Taking a break from the usual posts today.  It is always a bit disconcerting when your hometown makes the national headlines due to a disaster, or even the potential for one.  This was the case in 2006, when the Susquehanna River crept to within about 6 blocks of my house.  Fortunately, for now the danger for flooding appears to receding.  Unfortunately, this has all been dwarfed by the horror of what is happening in Japan.  The 8.9 earthquake, the worst in recorded history for the nation, combined with 6.0 aftershocks.  CNN and the BBC have been running real-time coverage all day. 

For my part, I recommend supporting two organizations that have a proven track record in these situations, the International Federation of Red Cross and Red Crescent Societies and Doctors without Borders.  Just spend five minutes looking at some of the devestation online and you will see what will be required in the comming weeks and months.

Wednesday, March 9, 2011

1000 year old canoe excavated in Florida

The Saint-Petersburg Times has a video of the excavation of a 1000 year old canoe on Weedon Island, Florida.  The fact that the canoe survived to the extent that it did in the salt-water environment of the island is quite remarkable.  The clip gives a respectable amount of screen time to the archaeologists, as well as the cultural context of the find.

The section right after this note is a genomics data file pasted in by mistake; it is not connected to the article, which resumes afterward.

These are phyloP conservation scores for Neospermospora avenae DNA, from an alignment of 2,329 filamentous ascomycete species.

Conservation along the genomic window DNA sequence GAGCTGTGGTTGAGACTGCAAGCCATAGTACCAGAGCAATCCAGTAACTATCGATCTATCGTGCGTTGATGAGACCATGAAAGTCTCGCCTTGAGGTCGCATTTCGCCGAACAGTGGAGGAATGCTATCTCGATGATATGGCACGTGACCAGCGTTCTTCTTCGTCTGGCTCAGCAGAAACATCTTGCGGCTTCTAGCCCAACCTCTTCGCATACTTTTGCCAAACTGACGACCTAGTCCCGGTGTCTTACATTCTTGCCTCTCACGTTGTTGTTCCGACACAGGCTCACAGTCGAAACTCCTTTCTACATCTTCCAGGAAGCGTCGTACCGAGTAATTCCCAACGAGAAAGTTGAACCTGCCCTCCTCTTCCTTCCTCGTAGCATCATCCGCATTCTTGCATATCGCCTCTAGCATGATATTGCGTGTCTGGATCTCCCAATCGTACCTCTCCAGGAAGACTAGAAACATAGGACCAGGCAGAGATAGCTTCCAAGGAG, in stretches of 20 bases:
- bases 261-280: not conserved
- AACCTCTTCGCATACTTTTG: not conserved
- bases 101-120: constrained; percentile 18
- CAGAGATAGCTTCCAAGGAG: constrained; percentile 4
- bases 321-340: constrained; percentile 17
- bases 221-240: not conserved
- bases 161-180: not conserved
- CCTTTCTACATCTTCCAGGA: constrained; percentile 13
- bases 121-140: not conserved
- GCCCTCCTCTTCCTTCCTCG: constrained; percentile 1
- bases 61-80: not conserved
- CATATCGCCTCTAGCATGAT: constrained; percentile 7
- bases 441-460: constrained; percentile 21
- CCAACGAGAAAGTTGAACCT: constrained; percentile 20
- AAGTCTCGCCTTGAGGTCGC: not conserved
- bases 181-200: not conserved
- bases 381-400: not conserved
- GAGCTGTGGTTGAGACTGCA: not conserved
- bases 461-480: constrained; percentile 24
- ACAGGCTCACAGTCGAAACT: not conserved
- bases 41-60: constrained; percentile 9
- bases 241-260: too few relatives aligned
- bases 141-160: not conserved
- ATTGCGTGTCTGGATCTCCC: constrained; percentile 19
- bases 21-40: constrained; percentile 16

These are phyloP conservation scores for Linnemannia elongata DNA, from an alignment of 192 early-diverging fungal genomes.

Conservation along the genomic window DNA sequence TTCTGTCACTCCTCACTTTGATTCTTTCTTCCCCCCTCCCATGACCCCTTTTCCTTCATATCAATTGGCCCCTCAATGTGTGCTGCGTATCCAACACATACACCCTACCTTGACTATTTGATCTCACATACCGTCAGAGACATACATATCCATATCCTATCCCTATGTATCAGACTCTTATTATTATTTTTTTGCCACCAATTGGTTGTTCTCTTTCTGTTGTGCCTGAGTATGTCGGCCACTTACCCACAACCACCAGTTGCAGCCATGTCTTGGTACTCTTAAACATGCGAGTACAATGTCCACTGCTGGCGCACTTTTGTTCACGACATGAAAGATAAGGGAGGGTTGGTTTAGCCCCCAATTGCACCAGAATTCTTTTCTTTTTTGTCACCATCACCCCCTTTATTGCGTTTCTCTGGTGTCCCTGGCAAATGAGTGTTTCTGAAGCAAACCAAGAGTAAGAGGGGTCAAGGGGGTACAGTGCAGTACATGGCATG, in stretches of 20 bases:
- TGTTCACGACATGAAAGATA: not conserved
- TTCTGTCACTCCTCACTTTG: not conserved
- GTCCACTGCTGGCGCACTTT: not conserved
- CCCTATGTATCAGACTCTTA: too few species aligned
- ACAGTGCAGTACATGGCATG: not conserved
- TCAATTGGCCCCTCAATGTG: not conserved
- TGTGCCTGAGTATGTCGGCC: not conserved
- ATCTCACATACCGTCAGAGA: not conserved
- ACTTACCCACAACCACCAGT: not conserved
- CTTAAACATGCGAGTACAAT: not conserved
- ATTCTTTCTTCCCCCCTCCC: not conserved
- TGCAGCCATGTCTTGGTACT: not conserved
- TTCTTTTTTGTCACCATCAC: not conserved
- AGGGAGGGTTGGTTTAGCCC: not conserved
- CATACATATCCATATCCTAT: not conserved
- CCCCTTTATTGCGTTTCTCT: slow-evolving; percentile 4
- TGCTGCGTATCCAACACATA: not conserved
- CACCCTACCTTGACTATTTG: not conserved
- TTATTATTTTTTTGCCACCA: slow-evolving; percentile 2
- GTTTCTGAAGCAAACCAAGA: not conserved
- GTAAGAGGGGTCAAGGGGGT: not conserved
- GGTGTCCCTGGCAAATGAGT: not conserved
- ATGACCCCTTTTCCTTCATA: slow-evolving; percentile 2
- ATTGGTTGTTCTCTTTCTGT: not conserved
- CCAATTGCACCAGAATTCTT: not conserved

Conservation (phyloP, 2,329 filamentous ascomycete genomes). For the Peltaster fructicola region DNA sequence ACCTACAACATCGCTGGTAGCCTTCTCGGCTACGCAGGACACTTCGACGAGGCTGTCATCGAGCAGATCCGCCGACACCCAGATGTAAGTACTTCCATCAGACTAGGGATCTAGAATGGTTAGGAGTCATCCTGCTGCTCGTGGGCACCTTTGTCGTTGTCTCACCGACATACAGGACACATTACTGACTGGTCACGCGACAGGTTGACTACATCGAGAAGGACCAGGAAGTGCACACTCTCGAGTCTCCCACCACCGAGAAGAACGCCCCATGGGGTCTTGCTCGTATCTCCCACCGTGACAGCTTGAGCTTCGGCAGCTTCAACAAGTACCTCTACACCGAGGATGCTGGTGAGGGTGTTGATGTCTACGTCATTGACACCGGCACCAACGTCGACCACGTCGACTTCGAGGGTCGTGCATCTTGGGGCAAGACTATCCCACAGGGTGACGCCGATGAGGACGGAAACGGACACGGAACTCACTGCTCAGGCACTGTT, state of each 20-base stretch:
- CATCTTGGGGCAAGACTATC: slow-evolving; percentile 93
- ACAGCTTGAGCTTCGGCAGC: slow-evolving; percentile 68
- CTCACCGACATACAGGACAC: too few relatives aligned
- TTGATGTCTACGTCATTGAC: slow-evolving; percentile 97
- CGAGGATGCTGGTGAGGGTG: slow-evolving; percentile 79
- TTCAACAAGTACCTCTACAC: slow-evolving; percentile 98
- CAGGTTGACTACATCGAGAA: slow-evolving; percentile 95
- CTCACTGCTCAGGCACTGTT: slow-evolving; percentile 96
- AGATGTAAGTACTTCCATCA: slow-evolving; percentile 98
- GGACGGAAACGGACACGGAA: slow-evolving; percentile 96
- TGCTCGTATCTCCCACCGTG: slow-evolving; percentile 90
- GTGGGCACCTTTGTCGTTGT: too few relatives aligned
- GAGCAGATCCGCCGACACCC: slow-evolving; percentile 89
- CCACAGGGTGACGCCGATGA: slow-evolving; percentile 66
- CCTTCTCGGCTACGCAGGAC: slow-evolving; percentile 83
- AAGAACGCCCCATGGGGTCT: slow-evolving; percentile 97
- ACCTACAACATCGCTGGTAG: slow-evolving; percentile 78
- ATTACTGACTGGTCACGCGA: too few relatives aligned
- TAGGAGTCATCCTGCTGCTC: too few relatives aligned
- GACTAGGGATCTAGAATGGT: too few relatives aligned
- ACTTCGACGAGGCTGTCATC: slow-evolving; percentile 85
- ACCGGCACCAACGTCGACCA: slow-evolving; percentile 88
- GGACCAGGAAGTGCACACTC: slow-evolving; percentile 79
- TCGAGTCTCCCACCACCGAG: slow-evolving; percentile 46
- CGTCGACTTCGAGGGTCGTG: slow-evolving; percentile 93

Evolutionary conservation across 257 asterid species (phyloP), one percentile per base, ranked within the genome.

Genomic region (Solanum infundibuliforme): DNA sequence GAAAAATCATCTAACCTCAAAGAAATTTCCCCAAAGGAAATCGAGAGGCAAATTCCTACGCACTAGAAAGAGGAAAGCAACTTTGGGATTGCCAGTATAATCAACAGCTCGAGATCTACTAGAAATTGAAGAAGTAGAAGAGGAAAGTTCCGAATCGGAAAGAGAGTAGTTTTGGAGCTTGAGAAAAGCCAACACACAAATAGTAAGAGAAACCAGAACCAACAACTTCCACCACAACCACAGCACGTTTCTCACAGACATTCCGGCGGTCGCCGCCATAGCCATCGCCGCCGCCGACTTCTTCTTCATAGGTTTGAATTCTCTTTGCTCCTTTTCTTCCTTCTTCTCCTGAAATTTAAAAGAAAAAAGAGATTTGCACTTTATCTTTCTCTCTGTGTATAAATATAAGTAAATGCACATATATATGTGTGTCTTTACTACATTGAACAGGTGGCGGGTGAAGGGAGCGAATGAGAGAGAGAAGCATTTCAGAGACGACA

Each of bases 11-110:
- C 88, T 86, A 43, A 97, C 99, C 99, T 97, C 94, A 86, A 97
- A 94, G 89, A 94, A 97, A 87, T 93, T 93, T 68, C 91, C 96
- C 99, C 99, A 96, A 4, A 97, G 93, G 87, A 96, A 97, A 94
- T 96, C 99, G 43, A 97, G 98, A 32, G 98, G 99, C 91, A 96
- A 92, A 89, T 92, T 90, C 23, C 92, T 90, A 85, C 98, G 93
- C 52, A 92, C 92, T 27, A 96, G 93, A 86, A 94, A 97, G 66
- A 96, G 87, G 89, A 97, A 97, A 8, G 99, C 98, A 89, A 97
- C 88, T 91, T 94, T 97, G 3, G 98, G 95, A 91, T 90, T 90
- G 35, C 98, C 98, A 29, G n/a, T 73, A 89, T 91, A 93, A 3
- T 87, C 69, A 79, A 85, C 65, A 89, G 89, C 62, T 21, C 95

Tuesday, March 8, 2011

The Binghamton Neighborhood Project

Today I wanted to quickly highlight a major project undertaken by my former advison, David Sloan Wilson.  The Binghamton Neighborhood Project is a multidisciplinary academic and community effort to understand the culture and ecology of urban living in the city of Binghamton, New York.  The goal is not just to study but to improve the quality of life within the city.  In many ways, my own research into the historical demography of the Southern Tier grew out of a desire to add a historical dimension to the project. 

Saturday, March 5, 2011

More on diseases and surnames

As a follow-up on the previous post, here is another journal article using surnames as potential indicators of disease inheritance (in this case, chronic hypothyroidism).  What is interesting about this study is that Rocci employs two fairly novel methods for isonymy research.  One is the rarefaction method developed by Howard Sanders to measure species richness, and the other is a statistical randomization method. 


Rocchi, M.B. 2006. Surnames as markers of pathologies-two statistical techniques and their applications.  Coll. Antropol. 30: 383-385.

Thursday, March 3, 2011

Surnames and cancer

After my first few postings introducing surname genetics (isonymy), I wanted to bring up a very important practical application of this research; the application of surname studies to cancer research.  In a 1992 study on the potential genetic influence on certain cancers, Holloway and Sofear compared the rates of various cancers identified in Scottish males with the coefficent of relatedness (Random Isonymy / 2) derived from surname data.  They were able to conclude that a strong genetic component underscores colon and prostate cancer, with a lesser genetic influence on stomach and rectal cancers.  This study underscores just how useful surnames can be as simple, readily available markers of kinship.